But the more that we say “would that make you feel loved” or express oh, this does make me feel loved, the better we're able to love each other. Because we know we've stated yes, it makes me feel really loved when you are willing to cook a meal when I am editing this book, or it makes me feel really loved when you take Blue out after because I'm tired and I want to go to bed early. We see those things explicitly and then we're able to show love really, really intentionally. And I want us to do the same for ourselves. I want us to know the things that make us feel loved. Yes, it could be the things that other people do that make us feel loved, but also the things that we do for ourselves that make us feel loved. Because when we make it explicit, again, then we can integrate those things intentionally rather than just have them be random things that happen sometimes and don't happen other times.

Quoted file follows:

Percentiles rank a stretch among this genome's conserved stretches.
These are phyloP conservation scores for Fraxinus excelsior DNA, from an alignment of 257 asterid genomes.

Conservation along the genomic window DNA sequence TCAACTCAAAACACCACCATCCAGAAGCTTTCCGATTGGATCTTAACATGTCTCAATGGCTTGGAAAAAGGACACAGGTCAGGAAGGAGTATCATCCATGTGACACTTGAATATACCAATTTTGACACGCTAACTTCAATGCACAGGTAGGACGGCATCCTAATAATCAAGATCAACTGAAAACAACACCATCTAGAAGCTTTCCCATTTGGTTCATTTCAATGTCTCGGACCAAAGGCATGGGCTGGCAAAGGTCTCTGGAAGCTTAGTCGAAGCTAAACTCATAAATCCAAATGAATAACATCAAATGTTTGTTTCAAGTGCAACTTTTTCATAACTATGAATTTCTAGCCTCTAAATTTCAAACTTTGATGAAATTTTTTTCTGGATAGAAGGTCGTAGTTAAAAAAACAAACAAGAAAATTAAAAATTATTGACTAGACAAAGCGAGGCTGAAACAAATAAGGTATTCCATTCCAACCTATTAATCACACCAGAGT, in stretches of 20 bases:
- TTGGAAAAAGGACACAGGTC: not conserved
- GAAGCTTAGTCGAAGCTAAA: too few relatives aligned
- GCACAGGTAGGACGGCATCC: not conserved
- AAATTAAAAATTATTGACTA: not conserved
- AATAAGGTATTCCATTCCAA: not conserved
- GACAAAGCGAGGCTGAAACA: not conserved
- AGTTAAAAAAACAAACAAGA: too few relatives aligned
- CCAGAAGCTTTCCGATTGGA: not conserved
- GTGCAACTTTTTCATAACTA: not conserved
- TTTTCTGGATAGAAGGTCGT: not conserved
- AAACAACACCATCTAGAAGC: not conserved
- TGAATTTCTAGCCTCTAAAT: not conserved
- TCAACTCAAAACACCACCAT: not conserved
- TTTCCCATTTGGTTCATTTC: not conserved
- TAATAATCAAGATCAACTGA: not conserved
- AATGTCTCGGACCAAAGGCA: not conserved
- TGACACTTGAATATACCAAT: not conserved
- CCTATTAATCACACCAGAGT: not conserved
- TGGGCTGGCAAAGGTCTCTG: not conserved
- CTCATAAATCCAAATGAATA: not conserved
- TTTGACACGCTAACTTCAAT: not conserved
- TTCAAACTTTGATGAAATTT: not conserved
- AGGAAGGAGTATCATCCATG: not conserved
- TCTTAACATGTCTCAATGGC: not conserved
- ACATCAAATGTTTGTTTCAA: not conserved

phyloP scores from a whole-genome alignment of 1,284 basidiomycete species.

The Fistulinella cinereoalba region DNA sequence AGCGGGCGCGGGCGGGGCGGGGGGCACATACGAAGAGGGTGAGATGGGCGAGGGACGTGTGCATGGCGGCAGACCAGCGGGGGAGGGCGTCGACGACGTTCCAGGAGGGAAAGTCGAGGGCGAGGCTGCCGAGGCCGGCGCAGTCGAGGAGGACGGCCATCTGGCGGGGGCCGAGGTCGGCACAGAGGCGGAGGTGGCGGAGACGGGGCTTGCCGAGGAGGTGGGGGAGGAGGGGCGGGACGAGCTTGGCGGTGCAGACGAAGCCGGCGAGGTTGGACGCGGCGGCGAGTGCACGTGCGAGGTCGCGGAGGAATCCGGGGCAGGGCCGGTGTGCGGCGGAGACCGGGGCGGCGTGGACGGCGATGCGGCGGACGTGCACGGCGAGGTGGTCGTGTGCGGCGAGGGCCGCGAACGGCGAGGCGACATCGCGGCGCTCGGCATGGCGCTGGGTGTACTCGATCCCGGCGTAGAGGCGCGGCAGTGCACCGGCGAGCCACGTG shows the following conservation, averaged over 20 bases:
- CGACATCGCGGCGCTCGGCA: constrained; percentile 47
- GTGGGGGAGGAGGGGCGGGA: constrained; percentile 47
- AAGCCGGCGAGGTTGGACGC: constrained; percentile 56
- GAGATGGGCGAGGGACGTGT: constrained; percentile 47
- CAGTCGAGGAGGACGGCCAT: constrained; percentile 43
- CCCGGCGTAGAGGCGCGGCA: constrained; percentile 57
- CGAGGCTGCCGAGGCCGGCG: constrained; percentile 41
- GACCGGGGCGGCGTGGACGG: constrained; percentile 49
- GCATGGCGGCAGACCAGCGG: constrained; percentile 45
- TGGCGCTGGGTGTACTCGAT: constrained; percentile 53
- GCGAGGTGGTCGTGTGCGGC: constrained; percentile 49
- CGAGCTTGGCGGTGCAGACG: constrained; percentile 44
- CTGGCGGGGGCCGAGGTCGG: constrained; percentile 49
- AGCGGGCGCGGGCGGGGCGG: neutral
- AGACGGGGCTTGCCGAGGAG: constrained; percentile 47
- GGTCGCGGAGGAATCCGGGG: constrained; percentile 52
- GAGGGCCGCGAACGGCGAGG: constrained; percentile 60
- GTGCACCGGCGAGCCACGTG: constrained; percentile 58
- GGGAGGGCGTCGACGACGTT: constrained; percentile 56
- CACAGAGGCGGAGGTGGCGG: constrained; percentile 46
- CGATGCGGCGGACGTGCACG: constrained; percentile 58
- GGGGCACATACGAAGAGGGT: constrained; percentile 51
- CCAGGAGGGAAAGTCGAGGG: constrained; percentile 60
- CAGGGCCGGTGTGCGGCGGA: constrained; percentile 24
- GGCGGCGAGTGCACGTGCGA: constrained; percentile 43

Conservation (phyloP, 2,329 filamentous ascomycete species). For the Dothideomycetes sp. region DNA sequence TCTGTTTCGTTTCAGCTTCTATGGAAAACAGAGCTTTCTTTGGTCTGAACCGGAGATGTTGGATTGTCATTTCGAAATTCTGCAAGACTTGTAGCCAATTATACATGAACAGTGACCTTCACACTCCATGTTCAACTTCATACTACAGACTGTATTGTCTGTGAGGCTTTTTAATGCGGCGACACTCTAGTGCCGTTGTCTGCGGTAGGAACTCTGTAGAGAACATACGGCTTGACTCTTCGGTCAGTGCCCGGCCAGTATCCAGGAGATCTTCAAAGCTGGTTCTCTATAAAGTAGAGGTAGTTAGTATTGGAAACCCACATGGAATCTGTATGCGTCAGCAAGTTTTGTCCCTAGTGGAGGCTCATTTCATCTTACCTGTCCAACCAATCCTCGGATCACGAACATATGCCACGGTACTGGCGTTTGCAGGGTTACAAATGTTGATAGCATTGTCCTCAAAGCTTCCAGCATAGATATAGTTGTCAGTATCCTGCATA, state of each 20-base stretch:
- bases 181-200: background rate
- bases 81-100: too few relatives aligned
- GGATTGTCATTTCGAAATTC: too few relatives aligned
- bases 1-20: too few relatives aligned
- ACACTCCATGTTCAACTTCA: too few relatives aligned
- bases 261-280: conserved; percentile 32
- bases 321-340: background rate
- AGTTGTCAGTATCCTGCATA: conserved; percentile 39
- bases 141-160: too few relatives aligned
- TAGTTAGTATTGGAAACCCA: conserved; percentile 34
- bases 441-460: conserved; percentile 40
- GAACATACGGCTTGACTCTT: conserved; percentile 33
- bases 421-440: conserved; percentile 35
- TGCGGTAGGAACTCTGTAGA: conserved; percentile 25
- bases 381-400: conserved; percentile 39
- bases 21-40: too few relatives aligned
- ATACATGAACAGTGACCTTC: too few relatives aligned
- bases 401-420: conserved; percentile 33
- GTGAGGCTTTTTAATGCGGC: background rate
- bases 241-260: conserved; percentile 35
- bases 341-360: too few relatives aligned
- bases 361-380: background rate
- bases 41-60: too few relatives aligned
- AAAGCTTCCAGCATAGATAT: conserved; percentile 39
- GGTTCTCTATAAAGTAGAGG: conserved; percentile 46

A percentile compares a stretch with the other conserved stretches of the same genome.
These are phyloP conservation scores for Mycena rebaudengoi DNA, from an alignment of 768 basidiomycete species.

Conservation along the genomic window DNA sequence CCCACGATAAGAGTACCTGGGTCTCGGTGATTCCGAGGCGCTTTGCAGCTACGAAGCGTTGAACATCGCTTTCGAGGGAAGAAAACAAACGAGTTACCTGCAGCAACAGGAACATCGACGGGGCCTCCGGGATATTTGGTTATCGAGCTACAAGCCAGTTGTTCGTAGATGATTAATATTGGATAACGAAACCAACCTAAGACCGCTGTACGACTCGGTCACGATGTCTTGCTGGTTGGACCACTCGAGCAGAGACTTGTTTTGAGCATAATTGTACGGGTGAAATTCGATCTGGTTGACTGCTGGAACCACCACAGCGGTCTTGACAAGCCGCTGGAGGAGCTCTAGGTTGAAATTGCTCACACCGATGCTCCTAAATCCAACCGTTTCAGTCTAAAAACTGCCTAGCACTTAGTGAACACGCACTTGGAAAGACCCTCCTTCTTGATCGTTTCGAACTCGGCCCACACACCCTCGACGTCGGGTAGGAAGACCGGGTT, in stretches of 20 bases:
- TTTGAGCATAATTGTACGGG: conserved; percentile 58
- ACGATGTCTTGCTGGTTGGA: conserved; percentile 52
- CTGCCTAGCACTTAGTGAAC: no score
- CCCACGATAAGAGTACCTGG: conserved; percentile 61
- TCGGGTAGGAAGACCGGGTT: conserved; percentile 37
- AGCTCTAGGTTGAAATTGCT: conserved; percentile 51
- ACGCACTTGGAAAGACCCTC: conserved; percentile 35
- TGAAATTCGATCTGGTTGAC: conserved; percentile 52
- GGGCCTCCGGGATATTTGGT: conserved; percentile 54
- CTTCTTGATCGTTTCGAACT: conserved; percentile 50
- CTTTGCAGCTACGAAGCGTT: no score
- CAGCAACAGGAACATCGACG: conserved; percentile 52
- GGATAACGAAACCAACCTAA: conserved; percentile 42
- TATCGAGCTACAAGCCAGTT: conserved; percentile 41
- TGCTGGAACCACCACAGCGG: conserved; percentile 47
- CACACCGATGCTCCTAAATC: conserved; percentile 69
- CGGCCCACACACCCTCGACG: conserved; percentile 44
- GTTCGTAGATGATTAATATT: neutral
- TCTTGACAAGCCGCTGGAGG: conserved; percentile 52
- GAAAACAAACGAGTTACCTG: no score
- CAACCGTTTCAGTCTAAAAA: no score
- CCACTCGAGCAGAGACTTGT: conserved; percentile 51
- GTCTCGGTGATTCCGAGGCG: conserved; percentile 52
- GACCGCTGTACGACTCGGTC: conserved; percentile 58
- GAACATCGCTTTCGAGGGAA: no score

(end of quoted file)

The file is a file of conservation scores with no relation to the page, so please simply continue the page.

So I thought the tool that would be most useful for exploring this is The Five Love Languages, maybe you've heard of them, maybe you haven't. But I think any framework that can give you some language to explore a concept in your own life is, is golden. Like, why not use a framework. And so if you've heard of the The Five Love Languages, this will be a nice refresher.
If this is new to you, it'll be a nice introduction. And again, the goal of this is to help you think about what makes you feel loved, I believe on their website, and we can link to this in the show notes, they have a quiz that you can take. So if you're like, oh, all of these would make me feel loved, maybe taking the quiz would be even more helpful.